The Myth of ‘White Guilt’

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by Dave Rybarczyk, American Thinker:

Purely out of curiosity, I attended a series of local library seminars dealing with racism, entitled “Conversations in a Brave Space,” held in cooperation with the local League of Women Voters and a local university. The topical sessions dealt variously with bias, oppression, privilege, and most recently, Black Lives Matter. The content was unsurprising, as was the makeup of the attendees — white and comfortable, reflecting the town itself. What was striking was the level of guilt among these participants.

The hand-wringing was palpable. The confessions were effusive. The apologies were abject. These were people burdened with white privilege, and they despair over what to do about it.

I do understand their predicament. It is impossible for them now to adopt an ascetic life and devote their passions to working remedies full-time, on the streets, within their affected communities. Yet they resent what they possess because, in their view, they possess it unjustly — they “didn’t build that” as Obama said.

If their guilt is over the top, it is also unwarranted. It’s doubtful that any of the participants has ever practiced actual racism. Stipulate that they have lived decently, have applied self-improvement, discipline, sacrifice, and hard work persistently throughout their lives, and have achieved success through such personal initiative.

But their enflamed passion, as Paul Bloom has demonstrated, is detrimental to clear thinking, clouding the mind and preventing rational decision-making. Most disturbingly, it is corrosive of society, of the culture and of our governance.

For example, they believe without irony that Rev. Martin Luther King’s letter of 1963 is relevant today, failing to recognize that, if race is still a problem in this country, the 1964 Civil Rights Act and a half-century of activism have been failures. They assert that since racial oppression still exists and can no longer be attributed to individual actions, then the institutions and invisible cultural influences must be the new source of racism. No one is racist, but the collective is racist. Contradictions and delusions such as these are far from clear thinking.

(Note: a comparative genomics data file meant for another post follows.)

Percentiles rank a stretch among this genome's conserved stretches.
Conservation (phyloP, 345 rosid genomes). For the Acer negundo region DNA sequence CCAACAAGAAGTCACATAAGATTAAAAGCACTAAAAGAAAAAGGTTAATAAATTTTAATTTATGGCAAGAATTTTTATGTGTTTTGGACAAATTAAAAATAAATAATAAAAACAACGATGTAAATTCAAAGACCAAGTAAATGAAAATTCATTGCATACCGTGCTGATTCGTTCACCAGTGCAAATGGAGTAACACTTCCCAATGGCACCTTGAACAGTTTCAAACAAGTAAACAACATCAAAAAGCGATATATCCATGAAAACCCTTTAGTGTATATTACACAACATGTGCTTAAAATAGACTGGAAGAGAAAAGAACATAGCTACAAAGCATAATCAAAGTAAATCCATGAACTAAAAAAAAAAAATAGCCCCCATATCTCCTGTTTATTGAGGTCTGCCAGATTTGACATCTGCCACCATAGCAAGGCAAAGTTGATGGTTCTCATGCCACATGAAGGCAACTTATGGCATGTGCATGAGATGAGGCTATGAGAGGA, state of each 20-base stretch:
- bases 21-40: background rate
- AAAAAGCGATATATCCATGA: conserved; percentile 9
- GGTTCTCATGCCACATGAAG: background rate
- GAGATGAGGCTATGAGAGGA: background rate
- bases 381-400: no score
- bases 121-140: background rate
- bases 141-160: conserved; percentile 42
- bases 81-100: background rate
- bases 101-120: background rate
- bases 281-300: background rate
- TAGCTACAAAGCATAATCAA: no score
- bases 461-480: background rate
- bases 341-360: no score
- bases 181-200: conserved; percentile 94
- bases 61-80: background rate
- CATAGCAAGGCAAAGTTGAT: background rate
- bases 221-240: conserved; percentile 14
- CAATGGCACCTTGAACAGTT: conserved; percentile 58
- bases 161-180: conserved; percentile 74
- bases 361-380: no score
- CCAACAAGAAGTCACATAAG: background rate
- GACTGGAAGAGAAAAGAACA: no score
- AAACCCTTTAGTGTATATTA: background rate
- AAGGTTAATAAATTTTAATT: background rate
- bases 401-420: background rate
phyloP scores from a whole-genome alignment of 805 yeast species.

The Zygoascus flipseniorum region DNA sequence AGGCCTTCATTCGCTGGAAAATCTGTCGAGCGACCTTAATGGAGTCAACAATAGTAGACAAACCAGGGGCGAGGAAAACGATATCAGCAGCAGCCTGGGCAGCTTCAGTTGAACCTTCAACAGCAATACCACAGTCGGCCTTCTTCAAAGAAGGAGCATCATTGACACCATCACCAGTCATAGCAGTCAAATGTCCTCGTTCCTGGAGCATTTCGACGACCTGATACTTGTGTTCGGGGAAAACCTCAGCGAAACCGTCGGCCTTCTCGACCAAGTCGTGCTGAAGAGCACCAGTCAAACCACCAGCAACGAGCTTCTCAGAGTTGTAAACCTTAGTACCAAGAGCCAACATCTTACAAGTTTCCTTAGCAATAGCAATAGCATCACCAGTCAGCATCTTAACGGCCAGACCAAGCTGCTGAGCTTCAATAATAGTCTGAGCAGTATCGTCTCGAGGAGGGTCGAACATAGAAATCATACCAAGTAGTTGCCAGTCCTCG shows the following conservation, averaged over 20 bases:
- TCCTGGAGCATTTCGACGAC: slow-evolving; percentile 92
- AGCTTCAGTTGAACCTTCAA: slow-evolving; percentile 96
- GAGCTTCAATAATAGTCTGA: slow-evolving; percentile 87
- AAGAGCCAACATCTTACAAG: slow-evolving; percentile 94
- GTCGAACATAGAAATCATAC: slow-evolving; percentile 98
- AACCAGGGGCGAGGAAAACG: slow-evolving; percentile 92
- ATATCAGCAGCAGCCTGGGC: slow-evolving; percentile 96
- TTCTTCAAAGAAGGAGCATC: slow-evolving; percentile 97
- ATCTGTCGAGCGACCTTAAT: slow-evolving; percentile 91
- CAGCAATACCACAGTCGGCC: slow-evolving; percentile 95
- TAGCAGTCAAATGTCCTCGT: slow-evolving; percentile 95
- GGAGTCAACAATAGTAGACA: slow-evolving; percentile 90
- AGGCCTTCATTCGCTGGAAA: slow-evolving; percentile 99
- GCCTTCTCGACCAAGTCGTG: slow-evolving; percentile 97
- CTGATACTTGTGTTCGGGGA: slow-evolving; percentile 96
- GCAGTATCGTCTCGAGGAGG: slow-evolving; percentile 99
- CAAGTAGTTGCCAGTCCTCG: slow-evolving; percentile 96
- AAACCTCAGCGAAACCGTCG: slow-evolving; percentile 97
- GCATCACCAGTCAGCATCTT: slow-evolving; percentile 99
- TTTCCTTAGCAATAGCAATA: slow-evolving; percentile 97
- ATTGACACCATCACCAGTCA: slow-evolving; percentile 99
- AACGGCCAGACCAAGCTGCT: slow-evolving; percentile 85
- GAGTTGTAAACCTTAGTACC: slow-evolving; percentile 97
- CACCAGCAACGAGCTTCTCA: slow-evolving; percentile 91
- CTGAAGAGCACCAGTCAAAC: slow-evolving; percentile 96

These individuals are also predisposed to intolerance toward those who do not share their guilt. Guilt of this kind self-confers an amount of self-righteousness, the epitome of “wokeness” underlying a fierce, indignant rejection of opposing views. It can have an ugly side. Politeness vanishes in the face of contrary views. It was clear, for example, that “blue lives matter” would not be a welcome statement in these forums. “Conversations” are ended by such “racist” thinking. Brave minds are closed to “hate speech.”

Still, at bottom, I don’t blame these people. I blame the universities, the educators, and the social science community. The academy is today’s bourgeoisie.

How is it that academic effort over decades has given us no actionable understanding of why race relations have deteriorated since the 1964 Civil Rights Act? This is an inexcusable failure.

The universities teach us amorphous (and guilt-inducing) concepts such as “white privilege” and “institutional oppression” and “covert racism” and “microagression.” They base this on “social identity,” an inherently divisive construct. Prescriptions such as these are not solutions. They are the problem. By focusing on the superficial, the academic community has critically failed to discover the actual root causes of the issues we face, and consequently has failed utterly to address them.